The Ethical Frontier: Synthetic Human Embryos and the Controversial Potential for Extended Research

The Ethical Frontier: Synthetic Human Embryos and the Controversial Potential for Extended Research

In an era of groundbreaking biomedical research, the creation of synthetic human embryos using stem cells, as revealed by developmental biologist Magdalena Żernicka-Goetz during the 2023 International Society for Stem Cell Research (ISSCR) annual meeting, is opening up new avenues for investigation. These synthetic embryos could revolutionize our understanding of human development, genetic disorders, fertility treatments, and even the potential for reproduction without conventional means. However, they also navigate uncharted ethical waters.

Synthetic human embryos, also known as embryoid bodies, embryonic models, or embryo-like structures, emulate the development of natural human embryos, i.e., those generated through fertilization. These synthetic versions include cells that usually form the embryo, placenta, yolk sac, and develop precursors of germ cells (future sperm and eggs).

Research involving these synthetic entities is less controversial for some, primarily because they cannot develop into postnatal stage humans - they are non-viable and do not result in live births. This nature of synthetic embryos could theoretically allow research to extend beyond the internationally recognized 14-day limit applied to natural human embryos. However, the practicality and ethical permissibility of this extended research is a topic of intense debate.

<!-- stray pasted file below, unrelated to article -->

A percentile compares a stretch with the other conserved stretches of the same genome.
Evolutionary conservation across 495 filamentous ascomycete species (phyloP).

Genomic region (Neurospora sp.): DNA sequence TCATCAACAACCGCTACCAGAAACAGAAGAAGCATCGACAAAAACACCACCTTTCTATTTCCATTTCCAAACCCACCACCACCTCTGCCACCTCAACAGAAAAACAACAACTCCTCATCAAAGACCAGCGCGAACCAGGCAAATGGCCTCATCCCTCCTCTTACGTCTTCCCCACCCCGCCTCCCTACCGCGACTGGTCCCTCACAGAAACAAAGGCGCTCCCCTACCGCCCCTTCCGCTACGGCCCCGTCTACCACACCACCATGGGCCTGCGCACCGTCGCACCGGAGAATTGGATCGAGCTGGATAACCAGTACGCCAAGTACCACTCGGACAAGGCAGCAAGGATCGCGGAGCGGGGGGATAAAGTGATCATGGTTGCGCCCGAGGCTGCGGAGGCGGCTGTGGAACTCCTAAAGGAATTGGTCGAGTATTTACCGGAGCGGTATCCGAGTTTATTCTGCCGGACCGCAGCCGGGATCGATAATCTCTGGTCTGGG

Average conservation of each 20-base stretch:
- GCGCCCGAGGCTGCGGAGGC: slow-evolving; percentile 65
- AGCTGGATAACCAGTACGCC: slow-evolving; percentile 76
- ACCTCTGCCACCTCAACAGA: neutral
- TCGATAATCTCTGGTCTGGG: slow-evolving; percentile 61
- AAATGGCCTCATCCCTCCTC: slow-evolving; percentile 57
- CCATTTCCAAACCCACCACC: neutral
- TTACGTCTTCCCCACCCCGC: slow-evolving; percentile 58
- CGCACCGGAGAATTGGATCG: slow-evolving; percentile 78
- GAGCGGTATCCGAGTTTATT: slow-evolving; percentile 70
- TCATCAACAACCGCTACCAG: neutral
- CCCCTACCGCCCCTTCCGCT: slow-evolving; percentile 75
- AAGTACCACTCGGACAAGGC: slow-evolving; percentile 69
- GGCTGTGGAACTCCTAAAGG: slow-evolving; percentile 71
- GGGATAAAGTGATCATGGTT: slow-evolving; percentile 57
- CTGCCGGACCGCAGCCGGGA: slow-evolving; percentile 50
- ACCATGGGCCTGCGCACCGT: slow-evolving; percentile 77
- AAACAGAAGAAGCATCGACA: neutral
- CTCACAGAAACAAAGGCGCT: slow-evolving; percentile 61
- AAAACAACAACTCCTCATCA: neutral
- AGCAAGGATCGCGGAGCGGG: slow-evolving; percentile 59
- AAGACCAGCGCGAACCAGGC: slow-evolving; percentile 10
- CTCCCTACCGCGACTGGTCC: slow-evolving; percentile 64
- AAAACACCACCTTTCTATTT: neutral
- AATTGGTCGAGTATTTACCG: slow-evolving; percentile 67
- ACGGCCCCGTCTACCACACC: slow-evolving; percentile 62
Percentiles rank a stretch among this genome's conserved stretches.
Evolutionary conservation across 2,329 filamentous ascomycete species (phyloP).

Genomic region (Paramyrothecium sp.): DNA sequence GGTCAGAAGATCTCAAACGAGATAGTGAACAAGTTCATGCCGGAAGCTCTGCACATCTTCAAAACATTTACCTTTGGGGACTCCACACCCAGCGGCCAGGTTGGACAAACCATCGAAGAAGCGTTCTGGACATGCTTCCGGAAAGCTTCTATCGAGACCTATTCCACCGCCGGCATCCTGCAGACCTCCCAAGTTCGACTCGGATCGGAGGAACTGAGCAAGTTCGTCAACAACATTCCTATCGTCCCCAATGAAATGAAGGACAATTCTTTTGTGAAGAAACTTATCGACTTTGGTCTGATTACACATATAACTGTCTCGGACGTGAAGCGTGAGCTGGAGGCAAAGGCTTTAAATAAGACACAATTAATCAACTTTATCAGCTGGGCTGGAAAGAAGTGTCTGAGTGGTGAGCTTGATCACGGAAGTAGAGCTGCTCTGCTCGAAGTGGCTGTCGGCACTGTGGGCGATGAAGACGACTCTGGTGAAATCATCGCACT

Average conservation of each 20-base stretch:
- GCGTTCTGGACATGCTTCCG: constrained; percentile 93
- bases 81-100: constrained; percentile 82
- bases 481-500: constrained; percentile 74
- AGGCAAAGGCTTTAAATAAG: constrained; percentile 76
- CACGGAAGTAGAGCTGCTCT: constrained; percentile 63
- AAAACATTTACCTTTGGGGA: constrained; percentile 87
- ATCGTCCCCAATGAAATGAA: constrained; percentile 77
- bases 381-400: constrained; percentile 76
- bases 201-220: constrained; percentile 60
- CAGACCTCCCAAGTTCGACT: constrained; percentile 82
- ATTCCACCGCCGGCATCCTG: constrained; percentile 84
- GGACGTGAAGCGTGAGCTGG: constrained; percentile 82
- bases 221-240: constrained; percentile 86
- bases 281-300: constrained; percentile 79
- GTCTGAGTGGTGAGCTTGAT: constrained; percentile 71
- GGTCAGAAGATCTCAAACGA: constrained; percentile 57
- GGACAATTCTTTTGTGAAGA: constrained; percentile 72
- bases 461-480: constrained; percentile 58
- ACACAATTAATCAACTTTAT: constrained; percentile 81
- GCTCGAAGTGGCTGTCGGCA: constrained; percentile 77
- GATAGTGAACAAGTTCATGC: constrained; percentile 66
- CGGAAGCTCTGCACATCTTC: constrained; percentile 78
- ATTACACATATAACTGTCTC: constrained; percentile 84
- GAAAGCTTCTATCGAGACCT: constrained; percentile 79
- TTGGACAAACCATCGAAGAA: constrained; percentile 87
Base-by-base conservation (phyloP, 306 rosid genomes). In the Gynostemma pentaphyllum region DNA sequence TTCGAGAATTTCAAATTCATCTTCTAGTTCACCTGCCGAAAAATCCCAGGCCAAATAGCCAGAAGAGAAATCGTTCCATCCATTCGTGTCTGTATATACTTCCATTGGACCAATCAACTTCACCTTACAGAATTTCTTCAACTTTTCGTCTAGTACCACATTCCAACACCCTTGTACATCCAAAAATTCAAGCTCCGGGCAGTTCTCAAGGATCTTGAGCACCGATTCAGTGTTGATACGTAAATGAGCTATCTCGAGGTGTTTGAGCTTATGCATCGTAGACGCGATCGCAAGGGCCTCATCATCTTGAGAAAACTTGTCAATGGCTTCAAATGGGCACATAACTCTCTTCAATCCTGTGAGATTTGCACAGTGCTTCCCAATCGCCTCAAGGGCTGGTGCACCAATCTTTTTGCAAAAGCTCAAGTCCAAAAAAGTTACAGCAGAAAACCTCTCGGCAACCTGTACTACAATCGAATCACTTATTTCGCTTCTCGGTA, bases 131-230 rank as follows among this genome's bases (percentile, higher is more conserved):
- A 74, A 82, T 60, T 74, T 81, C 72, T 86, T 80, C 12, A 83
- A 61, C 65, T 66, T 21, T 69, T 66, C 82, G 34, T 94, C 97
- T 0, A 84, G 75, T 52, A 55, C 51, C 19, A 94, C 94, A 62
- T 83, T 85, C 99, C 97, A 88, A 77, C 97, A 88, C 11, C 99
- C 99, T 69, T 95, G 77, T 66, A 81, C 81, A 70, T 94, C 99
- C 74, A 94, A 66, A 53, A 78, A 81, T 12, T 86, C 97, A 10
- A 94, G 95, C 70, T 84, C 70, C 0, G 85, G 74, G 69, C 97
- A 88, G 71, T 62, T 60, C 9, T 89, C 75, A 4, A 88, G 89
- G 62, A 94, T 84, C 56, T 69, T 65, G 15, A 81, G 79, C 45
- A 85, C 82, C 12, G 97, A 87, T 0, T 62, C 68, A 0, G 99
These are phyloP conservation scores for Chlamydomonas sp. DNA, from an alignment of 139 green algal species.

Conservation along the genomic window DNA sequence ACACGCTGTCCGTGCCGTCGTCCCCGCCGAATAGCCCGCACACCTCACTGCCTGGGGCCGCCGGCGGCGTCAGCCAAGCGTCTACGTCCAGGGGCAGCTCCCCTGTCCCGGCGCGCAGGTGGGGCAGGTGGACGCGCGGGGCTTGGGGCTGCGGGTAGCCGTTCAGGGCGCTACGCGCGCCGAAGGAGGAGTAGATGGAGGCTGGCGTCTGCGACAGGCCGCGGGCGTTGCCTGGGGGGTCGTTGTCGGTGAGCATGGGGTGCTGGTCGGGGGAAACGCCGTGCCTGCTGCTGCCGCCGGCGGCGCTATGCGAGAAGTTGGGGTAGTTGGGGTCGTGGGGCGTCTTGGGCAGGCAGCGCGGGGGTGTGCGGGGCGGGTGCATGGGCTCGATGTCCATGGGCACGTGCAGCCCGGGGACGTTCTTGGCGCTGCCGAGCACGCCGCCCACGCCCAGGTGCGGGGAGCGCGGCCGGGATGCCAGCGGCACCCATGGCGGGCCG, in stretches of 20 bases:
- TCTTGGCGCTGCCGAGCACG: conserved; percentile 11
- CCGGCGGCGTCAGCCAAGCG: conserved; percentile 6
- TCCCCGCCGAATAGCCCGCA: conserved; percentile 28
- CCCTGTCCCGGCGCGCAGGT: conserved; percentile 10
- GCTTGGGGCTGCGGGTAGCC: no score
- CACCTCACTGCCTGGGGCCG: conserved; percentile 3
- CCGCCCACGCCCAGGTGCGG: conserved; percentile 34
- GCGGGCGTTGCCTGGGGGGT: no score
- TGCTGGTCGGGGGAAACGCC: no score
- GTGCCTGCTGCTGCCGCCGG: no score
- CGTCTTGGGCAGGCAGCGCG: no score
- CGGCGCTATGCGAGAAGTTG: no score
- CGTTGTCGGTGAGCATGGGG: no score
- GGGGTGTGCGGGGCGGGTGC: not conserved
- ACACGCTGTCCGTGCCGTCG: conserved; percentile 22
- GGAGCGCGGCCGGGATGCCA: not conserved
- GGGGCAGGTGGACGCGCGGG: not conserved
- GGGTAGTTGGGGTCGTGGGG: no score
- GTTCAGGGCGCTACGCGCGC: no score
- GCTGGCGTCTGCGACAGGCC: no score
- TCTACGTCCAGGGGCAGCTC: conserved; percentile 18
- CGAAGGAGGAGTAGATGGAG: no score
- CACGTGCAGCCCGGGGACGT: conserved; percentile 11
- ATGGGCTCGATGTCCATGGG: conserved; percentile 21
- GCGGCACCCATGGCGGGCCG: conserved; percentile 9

The research conducted by Żernicka-Goetz adhered to the Human Fertilisation and Embryology Act of 1990 in the United Kingdom (UK), which imposes a 14-day limit on human embryo research. As synthetic embryos are not created by fertilization, the Act does not apply to them, allowing research beyond the 14-day limit.

The situation is different in Canada, where the Assisted Human Reproduction Act (AHR Act) encompasses both natural and synthetic human embryos in its definition, without stipulating a specific method of creation. Therefore, the Act applies to synthetic human embryos as well, provided they qualify as human organisms. This definition leads to restrictions on the creation and use of synthetic human embryos in Canada, which are bound by the same 14-day rule as natural embryos.

Advocates of extended synthetic human embryo research could argue that the AHR Act's definition of "human embryos" does not encompass synthetic ones, or assert a significant moral distinction between natural and synthetic embryos due to the latter's non-viability. However, such arguments seem to have little ground, given the Act's current wording and political reluctance to alter it.

These complex ethical considerations demonstrate the challenges faced in the fast-evolving realm of stem cell research. The potential benefits of synthetic human embryo research are enormous, but ensuring this progress aligns with our moral and ethical boundaries remains paramount. While synthetic human embryos may be the new frontier in stem cell research, the future of this exploration will heavily rely on how we navigate these ethical dilemmas.